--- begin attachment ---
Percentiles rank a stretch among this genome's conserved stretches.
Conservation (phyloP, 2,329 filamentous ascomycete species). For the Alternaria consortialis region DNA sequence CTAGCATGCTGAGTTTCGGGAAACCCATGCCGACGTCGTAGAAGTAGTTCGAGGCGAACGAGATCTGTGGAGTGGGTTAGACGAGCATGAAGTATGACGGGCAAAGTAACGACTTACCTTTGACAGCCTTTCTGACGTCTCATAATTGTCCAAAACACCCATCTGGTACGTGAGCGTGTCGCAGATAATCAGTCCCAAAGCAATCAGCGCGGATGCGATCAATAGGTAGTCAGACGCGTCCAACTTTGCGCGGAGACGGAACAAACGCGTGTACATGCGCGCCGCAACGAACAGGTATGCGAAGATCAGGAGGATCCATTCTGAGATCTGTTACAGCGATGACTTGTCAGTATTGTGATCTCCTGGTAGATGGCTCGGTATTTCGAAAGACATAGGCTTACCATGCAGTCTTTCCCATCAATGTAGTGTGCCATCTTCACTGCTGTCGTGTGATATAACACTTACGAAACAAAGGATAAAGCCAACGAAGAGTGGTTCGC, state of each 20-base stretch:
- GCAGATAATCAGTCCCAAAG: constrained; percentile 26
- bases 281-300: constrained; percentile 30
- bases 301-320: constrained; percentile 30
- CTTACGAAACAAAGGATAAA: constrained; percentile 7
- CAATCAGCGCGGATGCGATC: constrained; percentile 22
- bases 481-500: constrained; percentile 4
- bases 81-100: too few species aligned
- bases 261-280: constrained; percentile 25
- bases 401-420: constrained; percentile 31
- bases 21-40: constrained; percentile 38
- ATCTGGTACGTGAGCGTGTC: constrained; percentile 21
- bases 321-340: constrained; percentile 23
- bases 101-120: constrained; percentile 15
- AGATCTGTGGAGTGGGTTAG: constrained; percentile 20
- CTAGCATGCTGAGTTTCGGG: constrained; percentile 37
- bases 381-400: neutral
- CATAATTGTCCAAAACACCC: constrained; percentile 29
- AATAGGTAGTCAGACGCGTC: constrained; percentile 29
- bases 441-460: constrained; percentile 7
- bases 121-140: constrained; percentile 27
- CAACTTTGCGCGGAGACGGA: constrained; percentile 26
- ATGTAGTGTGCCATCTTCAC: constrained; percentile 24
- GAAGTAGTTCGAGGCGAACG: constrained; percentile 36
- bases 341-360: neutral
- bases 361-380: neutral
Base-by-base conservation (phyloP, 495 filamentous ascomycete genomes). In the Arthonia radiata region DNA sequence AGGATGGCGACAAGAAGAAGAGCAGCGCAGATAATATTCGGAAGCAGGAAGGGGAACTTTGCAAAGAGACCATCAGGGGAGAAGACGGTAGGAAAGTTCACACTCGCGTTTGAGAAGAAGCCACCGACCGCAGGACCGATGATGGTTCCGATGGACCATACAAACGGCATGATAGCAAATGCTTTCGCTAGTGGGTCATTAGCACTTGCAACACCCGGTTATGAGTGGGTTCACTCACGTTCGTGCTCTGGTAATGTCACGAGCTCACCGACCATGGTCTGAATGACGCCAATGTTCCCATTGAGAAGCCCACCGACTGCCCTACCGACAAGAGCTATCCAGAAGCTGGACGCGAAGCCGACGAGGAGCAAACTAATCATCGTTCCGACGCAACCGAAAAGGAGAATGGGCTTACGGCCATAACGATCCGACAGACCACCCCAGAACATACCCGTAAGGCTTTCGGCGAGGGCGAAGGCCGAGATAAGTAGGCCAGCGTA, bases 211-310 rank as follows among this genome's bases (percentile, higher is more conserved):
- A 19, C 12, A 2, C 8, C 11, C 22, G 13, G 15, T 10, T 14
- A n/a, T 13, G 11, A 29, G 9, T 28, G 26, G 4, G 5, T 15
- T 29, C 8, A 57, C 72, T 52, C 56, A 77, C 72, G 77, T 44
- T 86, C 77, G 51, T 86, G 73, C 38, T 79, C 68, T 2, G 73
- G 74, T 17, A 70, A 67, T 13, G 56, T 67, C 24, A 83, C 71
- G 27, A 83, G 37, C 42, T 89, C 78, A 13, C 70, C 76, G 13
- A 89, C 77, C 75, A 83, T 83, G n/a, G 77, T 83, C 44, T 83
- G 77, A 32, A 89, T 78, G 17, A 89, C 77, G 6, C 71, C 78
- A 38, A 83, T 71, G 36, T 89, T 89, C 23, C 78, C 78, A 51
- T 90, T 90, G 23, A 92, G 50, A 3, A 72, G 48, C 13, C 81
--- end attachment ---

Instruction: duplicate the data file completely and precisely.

Percentiles rank a stretch among this genome's conserved stretches.
Conservation (phyloP, 2,329 filamentous ascomycete species). For the Alternaria consortialis region DNA sequence CTAGCATGCTGAGTTTCGGGAAACCCATGCCGACGTCGTAGAAGTAGTTCGAGGCGAACGAGATCTGTGGAGTGGGTTAGACGAGCATGAAGTATGACGGGCAAAGTAACGACTTACCTTTGACAGCCTTTCTGACGTCTCATAATTGTCCAAAACACCCATCTGGTACGTGAGCGTGTCGCAGATAATCAGTCCCAAAGCAATCAGCGCGGATGCGATCAATAGGTAGTCAGACGCGTCCAACTTTGCGCGGAGACGGAACAAACGCGTGTACATGCGCGCCGCAACGAACAGGTATGCGAAGATCAGGAGGATCCATTCTGAGATCTGTTACAGCGATGACTTGTCAGTATTGTGATCTCCTGGTAGATGGCTCGGTATTTCGAAAGACATAGGCTTACCATGCAGTCTTTCCCATCAATGTAGTGTGCCATCTTCACTGCTGTCGTGTGATATAACACTTACGAAACAAAGGATAAAGCCAACGAAGAGTGGTTCGC, state of each 20-base stretch:
- GCAGATAATCAGTCCCAAAG: constrained; percentile 26
- bases 281-300: constrained; percentile 30
- bases 301-320: constrained; percentile 30
- CTTACGAAACAAAGGATAAA: constrained; percentile 7
- CAATCAGCGCGGATGCGATC: constrained; percentile 22
- bases 481-500: constrained; percentile 4
- bases 81-100: too few species aligned
- bases 261-280: constrained; percentile 25
- bases 401-420: constrained; percentile 31
- bases 21-40: constrained; percentile 38
- ATCTGGTACGTGAGCGTGTC: constrained; percentile 21
- bases 321-340: constrained; percentile 23
- bases 101-120: constrained; percentile 15
- AGATCTGTGGAGTGGGTTAG: constrained; percentile 20
- CTAGCATGCTGAGTTTCGGG: constrained; percentile 37
- bases 381-400: neutral
- CATAATTGTCCAAAACACCC: constrained; percentile 29
- AATAGGTAGTCAGACGCGTC: constrained; percentile 29
- bases 441-460: constrained; percentile 7
- bases 121-140: constrained; percentile 27
- CAACTTTGCGCGGAGACGGA: constrained; percentile 26
- ATGTAGTGTGCCATCTTCAC: constrained; percentile 24
- GAAGTAGTTCGAGGCGAACG: constrained; percentile 36
- bases 341-360: neutral
- bases 361-380: neutral
Base-by-base conservation (phyloP, 495 filamentous ascomycete genomes). In the Arthonia radiata region DNA sequence AGGATGGCGACAAGAAGAAGAGCAGCGCAGATAATATTCGGAAGCAGGAAGGGGAACTTTGCAAAGAGACCATCAGGGGAGAAGACGGTAGGAAAGTTCACACTCGCGTTTGAGAAGAAGCCACCGACCGCAGGACCGATGATGGTTCCGATGGACCATACAAACGGCATGATAGCAAATGCTTTCGCTAGTGGGTCATTAGCACTTGCAACACCCGGTTATGAGTGGGTTCACTCACGTTCGTGCTCTGGTAATGTCACGAGCTCACCGACCATGGTCTGAATGACGCCAATGTTCCCATTGAGAAGCCCACCGACTGCCCTACCGACAAGAGCTATCCAGAAGCTGGACGCGAAGCCGACGAGGAGCAAACTAATCATCGTTCCGACGCAACCGAAAAGGAGAATGGGCTTACGGCCATAACGATCCGACAGACCACCCCAGAACATACCCGTAAGGCTTTCGGCGAGGGCGAAGGCCGAGATAAGTAGGCCAGCGTA, bases 211-310 rank as follows among this genome's bases (percentile, higher is more conserved):
- A 19, C 12, A 2, C 8, C 11, C 22, G 13, G 15, T 10, T 14
- A n/a, T 13, G 11, A 29, G 9, T 28, G 26, G 4, G 5, T 15
- T 29, C 8, A 57, C 72, T 52, C 56, A 77, C 72, G 77, T 44
- T 86, C 77, G 51, T 86, G 73, C 38, T 79, C 68, T 2, G 73
- G 74, T 17, A 70, A 67, T 13, G 56, T 67, C 24, A 83, C 71
- G 27, A 83, G 37, C 42, T 89, C 78, A 13, C 70, C 76, G 13
- A 89, C 77, C 75, A 83, T 83, G n/a, G 77, T 83, C 44, T 83
- G 77, A 32, A 89, T 78, G 17, A 89, C 77, G 6, C 71, C 78
- A 38, A 83, T 71, G 36, T 89, T 89, C 23, C 78, C 78, A 51
- T 90, T 90, G 23, A 92, G 50, A 3, A 72, G 48, C 13, C 81